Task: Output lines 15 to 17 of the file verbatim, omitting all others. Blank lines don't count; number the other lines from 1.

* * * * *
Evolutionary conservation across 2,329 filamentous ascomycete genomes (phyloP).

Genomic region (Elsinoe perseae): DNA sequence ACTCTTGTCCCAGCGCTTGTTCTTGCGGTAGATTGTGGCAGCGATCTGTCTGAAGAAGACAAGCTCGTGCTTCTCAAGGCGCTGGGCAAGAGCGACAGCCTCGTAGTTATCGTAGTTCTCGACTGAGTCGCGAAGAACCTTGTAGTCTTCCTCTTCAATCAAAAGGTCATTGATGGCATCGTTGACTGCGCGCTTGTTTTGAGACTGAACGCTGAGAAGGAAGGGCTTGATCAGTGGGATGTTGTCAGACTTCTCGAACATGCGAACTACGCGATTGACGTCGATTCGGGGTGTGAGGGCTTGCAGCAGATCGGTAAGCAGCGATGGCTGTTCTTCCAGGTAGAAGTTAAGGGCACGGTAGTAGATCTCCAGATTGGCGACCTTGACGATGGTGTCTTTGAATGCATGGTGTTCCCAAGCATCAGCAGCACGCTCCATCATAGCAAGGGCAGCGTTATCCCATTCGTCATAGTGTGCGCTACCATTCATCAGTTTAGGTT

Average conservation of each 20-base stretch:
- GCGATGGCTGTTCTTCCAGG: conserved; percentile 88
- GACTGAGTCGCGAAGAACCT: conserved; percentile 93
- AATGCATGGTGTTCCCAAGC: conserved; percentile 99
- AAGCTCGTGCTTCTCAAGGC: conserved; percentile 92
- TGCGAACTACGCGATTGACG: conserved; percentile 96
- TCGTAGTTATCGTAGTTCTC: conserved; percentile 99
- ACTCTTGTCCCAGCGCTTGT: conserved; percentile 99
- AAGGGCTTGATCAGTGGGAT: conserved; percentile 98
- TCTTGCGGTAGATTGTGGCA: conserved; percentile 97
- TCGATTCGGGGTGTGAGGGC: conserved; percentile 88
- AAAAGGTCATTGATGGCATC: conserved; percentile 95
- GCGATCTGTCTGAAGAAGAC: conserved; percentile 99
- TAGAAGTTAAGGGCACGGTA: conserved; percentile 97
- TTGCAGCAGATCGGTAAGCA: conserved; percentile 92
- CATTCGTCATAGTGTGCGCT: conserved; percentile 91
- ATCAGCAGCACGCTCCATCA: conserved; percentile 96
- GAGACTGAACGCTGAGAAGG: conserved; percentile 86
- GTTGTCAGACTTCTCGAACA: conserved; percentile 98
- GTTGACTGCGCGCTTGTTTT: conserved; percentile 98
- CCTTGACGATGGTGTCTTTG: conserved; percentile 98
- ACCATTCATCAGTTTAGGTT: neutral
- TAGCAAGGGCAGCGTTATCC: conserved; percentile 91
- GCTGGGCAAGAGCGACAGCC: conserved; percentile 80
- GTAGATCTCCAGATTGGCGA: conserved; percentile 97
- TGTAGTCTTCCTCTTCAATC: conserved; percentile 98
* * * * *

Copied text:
- GCGATCTGTCTGAAGAAGAC: conserved; percentile 99
- TAGAAGTTAAGGGCACGGTA: conserved; percentile 97
- TTGCAGCAGATCGGTAAGCA: conserved; percentile 92